The Role of the family in cases of disputed medical decision making
This doctoral thesis considers the family’s role in the process of making medical treatment decisions for one of its members. Chapter 1 explores the meaning of family in the context of illness and disability. It is suggested that membership is not defined by biological or marital status but by interdependence, which also provides the moral and logical claim for a role of influence in treatment decisions. Chapter 2 considers various ethical frameworks for development of an inclusive decision-making framework, using fictional case studies. Chapter 3 examines the historical development of the legal framework for the resolution of treatment disputes revealing the ‘invention’ of a common law jurisdiction in respect of adults lacking capacity in order to meet perceived social need. Chapter 4 examines the unifying concept of the various jurisdictions in respect of adults and children, namely the patient’s ‘best interests’. Decided cases are categorised by their principal issue to demonstrate that the judicial concept of best interests has been shaped by core values intrinsic to those issues, leaving consideration of the interdependence inherent in the family context side-lined. That such disregard is not a necessary corollary of the mechanisms adopted for decision-making is shown by comparison with later cases of paternity testing disputes. Chapter 5 traces the last throes of the inherent jurisdiction through political engagement and the Bournewood litigation. Finally chapter 6 assesses the provisions of the Mental Capacity Act 2005. It is argued that, although the statutory test of ‘best interests’ is susceptible to familyfriendly considerations, the general authority limits involvement of families to trivial matters.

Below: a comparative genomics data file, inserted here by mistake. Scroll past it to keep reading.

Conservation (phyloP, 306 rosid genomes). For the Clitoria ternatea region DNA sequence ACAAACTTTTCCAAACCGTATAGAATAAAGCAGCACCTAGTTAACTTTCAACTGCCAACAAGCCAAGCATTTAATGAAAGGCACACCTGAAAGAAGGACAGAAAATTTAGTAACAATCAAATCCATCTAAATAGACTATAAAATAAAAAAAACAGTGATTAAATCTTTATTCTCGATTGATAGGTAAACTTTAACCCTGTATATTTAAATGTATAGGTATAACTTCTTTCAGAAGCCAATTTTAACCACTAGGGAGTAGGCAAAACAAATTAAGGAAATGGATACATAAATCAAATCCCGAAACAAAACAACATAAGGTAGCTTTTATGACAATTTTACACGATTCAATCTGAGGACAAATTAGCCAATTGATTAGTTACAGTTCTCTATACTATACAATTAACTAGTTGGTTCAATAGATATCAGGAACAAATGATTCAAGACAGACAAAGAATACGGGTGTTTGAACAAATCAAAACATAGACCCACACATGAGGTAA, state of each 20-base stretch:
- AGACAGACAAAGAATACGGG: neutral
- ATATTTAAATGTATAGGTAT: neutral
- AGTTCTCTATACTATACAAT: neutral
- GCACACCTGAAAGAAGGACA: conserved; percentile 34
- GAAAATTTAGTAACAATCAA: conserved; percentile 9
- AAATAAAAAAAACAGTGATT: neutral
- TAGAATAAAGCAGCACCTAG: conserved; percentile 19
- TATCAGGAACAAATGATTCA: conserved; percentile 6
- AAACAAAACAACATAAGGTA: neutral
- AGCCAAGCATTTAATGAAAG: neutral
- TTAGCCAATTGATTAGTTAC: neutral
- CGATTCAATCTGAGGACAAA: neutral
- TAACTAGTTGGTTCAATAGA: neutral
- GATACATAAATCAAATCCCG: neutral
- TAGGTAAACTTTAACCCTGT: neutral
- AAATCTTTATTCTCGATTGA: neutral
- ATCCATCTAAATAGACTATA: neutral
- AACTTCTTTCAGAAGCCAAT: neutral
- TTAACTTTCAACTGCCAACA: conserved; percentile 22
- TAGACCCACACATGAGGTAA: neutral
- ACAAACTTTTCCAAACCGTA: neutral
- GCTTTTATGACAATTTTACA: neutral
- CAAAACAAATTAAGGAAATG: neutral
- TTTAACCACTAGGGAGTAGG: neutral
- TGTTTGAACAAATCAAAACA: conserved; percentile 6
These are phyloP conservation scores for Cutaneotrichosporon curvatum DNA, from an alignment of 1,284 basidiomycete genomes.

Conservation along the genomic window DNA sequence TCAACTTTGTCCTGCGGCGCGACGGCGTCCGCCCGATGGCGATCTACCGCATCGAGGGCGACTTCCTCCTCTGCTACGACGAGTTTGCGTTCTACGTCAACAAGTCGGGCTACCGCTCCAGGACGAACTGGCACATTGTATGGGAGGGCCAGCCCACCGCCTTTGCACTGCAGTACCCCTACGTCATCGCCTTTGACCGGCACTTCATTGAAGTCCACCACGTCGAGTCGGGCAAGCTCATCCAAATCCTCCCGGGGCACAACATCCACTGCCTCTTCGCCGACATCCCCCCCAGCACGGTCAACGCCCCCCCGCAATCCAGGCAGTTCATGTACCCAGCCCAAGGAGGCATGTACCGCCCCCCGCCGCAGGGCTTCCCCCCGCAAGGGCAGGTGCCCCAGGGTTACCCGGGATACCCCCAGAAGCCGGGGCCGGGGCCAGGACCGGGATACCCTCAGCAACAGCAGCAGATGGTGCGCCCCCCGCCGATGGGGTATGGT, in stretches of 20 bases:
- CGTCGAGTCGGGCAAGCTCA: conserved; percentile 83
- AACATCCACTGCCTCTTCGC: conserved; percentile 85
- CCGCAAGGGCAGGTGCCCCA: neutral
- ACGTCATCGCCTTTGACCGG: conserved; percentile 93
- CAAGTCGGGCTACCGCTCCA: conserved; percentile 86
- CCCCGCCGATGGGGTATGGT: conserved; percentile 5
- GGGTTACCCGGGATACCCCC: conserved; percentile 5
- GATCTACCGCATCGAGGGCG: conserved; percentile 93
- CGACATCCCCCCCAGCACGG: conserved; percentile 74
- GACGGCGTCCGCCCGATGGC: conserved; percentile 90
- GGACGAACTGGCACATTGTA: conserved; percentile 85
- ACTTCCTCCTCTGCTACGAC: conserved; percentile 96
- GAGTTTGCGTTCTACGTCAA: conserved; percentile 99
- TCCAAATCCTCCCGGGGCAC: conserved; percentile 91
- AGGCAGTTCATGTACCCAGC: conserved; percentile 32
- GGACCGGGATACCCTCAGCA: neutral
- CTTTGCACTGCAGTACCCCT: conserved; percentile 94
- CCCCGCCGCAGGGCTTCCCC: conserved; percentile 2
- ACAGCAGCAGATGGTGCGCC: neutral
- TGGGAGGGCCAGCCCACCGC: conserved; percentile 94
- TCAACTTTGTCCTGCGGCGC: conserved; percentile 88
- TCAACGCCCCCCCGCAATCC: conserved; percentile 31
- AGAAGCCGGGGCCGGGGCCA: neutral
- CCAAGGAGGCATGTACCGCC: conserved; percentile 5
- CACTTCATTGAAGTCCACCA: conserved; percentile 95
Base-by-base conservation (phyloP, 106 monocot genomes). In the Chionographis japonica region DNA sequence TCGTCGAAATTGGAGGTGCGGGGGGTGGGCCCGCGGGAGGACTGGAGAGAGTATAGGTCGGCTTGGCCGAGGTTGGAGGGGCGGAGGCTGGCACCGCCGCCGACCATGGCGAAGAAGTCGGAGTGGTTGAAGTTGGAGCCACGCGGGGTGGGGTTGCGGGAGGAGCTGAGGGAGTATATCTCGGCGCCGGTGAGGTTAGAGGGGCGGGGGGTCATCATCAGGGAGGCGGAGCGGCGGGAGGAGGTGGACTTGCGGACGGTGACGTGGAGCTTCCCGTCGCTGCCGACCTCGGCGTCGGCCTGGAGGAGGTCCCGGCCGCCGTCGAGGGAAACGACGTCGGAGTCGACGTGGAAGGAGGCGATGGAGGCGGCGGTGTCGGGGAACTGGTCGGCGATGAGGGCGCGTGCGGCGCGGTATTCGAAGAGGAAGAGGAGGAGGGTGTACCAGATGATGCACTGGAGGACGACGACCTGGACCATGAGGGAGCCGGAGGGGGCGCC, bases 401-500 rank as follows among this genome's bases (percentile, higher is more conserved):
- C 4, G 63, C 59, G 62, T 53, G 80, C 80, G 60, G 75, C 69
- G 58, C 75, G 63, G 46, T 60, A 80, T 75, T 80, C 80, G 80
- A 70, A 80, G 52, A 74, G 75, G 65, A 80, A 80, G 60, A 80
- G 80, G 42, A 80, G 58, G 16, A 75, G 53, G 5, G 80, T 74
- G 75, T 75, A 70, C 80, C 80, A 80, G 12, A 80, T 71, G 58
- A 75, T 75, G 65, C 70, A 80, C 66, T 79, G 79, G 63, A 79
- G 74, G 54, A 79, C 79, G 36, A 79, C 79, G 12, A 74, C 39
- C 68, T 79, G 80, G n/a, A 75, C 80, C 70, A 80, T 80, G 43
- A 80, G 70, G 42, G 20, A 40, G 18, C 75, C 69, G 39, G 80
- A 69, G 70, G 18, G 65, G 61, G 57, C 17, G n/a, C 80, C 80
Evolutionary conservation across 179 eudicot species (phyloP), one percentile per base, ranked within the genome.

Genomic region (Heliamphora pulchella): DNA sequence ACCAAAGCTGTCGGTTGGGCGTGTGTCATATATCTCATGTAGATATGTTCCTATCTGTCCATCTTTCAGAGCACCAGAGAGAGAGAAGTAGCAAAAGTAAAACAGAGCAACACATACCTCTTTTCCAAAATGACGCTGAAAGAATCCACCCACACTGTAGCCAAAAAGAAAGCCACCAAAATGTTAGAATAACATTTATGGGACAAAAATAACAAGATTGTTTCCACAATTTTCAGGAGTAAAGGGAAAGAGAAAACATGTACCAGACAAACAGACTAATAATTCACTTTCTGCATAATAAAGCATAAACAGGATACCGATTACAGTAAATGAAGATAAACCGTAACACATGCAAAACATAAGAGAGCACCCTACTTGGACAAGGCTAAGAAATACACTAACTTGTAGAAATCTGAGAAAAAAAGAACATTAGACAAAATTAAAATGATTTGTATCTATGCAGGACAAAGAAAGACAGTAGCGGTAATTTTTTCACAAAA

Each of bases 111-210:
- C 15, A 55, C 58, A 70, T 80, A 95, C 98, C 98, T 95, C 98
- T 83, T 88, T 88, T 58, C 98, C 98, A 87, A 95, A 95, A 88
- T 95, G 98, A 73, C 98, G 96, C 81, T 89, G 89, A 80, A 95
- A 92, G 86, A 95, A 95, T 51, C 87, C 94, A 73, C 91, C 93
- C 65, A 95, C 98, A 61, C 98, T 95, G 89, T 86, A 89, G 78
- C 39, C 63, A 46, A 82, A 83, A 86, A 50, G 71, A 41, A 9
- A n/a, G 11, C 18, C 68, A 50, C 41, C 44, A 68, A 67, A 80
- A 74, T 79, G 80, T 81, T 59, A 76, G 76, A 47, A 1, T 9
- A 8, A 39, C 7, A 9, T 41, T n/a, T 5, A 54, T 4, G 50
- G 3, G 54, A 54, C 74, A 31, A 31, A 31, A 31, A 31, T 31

AuthorsHilder, Carolyn Hayley Jane
- Theses